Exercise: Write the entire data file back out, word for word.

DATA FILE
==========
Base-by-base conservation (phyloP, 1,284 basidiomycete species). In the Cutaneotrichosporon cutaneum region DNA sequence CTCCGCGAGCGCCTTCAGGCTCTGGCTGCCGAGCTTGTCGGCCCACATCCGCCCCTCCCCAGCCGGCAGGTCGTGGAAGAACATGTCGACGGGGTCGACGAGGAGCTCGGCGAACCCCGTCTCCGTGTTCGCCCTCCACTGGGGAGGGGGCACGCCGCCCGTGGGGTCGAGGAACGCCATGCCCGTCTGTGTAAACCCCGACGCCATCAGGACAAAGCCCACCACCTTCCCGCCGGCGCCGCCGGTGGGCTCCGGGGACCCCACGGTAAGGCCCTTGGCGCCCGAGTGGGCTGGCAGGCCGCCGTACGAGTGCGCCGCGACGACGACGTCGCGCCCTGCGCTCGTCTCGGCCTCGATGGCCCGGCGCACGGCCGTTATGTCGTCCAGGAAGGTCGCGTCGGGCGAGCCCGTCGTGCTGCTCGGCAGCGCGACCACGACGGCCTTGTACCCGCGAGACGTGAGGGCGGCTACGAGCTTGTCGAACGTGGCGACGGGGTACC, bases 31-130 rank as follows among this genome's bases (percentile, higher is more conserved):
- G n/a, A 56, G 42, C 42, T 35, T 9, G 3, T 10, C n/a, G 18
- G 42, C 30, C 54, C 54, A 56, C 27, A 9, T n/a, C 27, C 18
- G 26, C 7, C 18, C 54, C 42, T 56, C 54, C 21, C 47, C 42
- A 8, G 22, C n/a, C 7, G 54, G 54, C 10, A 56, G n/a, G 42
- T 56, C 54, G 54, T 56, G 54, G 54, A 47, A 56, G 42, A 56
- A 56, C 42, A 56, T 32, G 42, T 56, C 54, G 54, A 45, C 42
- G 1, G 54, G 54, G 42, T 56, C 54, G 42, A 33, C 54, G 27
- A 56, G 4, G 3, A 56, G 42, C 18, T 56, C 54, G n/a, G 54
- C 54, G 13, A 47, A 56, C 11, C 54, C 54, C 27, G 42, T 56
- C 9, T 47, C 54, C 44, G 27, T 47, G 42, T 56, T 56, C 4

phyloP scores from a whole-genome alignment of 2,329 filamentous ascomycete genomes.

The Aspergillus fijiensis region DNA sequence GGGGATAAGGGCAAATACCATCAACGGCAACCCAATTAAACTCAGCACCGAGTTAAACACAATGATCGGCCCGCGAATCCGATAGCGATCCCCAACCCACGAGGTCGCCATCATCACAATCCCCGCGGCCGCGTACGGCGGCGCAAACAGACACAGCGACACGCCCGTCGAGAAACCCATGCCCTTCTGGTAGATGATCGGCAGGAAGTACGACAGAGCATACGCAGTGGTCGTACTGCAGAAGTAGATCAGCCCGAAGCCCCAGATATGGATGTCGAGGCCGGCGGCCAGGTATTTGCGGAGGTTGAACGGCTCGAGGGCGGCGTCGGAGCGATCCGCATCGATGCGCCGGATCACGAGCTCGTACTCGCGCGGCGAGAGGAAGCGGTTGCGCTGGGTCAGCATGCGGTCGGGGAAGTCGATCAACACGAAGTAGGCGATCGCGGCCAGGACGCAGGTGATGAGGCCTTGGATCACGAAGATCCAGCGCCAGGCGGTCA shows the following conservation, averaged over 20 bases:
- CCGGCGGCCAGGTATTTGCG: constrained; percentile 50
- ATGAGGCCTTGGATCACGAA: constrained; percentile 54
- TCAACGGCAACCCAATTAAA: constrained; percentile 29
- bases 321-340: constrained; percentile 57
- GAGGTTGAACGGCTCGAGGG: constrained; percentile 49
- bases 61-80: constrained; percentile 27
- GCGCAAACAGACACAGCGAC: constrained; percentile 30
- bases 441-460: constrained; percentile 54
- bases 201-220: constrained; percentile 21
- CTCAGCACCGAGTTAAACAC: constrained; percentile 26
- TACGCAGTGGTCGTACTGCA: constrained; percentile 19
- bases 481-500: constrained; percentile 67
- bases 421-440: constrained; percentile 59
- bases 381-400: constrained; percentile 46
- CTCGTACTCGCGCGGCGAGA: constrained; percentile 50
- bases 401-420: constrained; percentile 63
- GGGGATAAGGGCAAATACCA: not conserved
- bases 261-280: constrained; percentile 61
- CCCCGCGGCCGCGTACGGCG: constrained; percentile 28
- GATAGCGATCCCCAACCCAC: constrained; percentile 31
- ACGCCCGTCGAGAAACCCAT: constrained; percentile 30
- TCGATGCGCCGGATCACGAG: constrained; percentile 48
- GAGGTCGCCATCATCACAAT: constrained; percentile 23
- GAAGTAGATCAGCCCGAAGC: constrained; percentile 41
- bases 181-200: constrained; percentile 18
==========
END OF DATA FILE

Base-by-base conservation (phyloP, 1,284 basidiomycete species). In the Cutaneotrichosporon cutaneum region DNA sequence CTCCGCGAGCGCCTTCAGGCTCTGGCTGCCGAGCTTGTCGGCCCACATCCGCCCCTCCCCAGCCGGCAGGTCGTGGAAGAACATGTCGACGGGGTCGACGAGGAGCTCGGCGAACCCCGTCTCCGTGTTCGCCCTCCACTGGGGAGGGGGCACGCCGCCCGTGGGGTCGAGGAACGCCATGCCCGTCTGTGTAAACCCCGACGCCATCAGGACAAAGCCCACCACCTTCCCGCCGGCGCCGCCGGTGGGCTCCGGGGACCCCACGGTAAGGCCCTTGGCGCCCGAGTGGGCTGGCAGGCCGCCGTACGAGTGCGCCGCGACGACGACGTCGCGCCCTGCGCTCGTCTCGGCCTCGATGGCCCGGCGCACGGCCGTTATGTCGTCCAGGAAGGTCGCGTCGGGCGAGCCCGTCGTGCTGCTCGGCAGCGCGACCACGACGGCCTTGTACCCGCGAGACGTGAGGGCGGCTACGAGCTTGTCGAACGTGGCGACGGGGTACC, bases 31-130 rank as follows among this genome's bases (percentile, higher is more conserved):
- G n/a, A 56, G 42, C 42, T 35, T 9, G 3, T 10, C n/a, G 18
- G 42, C 30, C 54, C 54, A 56, C 27, A 9, T n/a, C 27, C 18
- G 26, C 7, C 18, C 54, C 42, T 56, C 54, C 21, C 47, C 42
- A 8, G 22, C n/a, C 7, G 54, G 54, C 10, A 56, G n/a, G 42
- T 56, C 54, G 54, T 56, G 54, G 54, A 47, A 56, G 42, A 56
- A 56, C 42, A 56, T 32, G 42, T 56, C 54, G 54, A 45, C 42
- G 1, G 54, G 54, G 42, T 56, C 54, G 42, A 33, C 54, G 27
- A 56, G 4, G 3, A 56, G 42, C 18, T 56, C 54, G n/a, G 54
- C 54, G 13, A 47, A 56, C 11, C 54, C 54, C 27, G 42, T 56
- C 9, T 47, C 54, C 44, G 27, T 47, G 42, T 56, T 56, C 4

phyloP scores from a whole-genome alignment of 2,329 filamentous ascomycete genomes.

The Aspergillus fijiensis region DNA sequence GGGGATAAGGGCAAATACCATCAACGGCAACCCAATTAAACTCAGCACCGAGTTAAACACAATGATCGGCCCGCGAATCCGATAGCGATCCCCAACCCACGAGGTCGCCATCATCACAATCCCCGCGGCCGCGTACGGCGGCGCAAACAGACACAGCGACACGCCCGTCGAGAAACCCATGCCCTTCTGGTAGATGATCGGCAGGAAGTACGACAGAGCATACGCAGTGGTCGTACTGCAGAAGTAGATCAGCCCGAAGCCCCAGATATGGATGTCGAGGCCGGCGGCCAGGTATTTGCGGAGGTTGAACGGCTCGAGGGCGGCGTCGGAGCGATCCGCATCGATGCGCCGGATCACGAGCTCGTACTCGCGCGGCGAGAGGAAGCGGTTGCGCTGGGTCAGCATGCGGTCGGGGAAGTCGATCAACACGAAGTAGGCGATCGCGGCCAGGACGCAGGTGATGAGGCCTTGGATCACGAAGATCCAGCGCCAGGCGGTCA shows the following conservation, averaged over 20 bases:
- CCGGCGGCCAGGTATTTGCG: constrained; percentile 50
- ATGAGGCCTTGGATCACGAA: constrained; percentile 54
- TCAACGGCAACCCAATTAAA: constrained; percentile 29
- bases 321-340: constrained; percentile 57
- GAGGTTGAACGGCTCGAGGG: constrained; percentile 49
- bases 61-80: constrained; percentile 27
- GCGCAAACAGACACAGCGAC: constrained; percentile 30
- bases 441-460: constrained; percentile 54
- bases 201-220: constrained; percentile 21
- CTCAGCACCGAGTTAAACAC: constrained; percentile 26
- TACGCAGTGGTCGTACTGCA: constrained; percentile 19
- bases 481-500: constrained; percentile 67
- bases 421-440: constrained; percentile 59
- bases 381-400: constrained; percentile 46
- CTCGTACTCGCGCGGCGAGA: constrained; percentile 50
- bases 401-420: constrained; percentile 63
- GGGGATAAGGGCAAATACCA: not conserved
- bases 261-280: constrained; percentile 61
- CCCCGCGGCCGCGTACGGCG: constrained; percentile 28
- GATAGCGATCCCCAACCCAC: constrained; percentile 31
- ACGCCCGTCGAGAAACCCAT: constrained; percentile 30
- TCGATGCGCCGGATCACGAG: constrained; percentile 48
- GAGGTCGCCATCATCACAAT: constrained; percentile 23
- GAAGTAGATCAGCCCGAAGC: constrained; percentile 41
- bases 181-200: constrained; percentile 18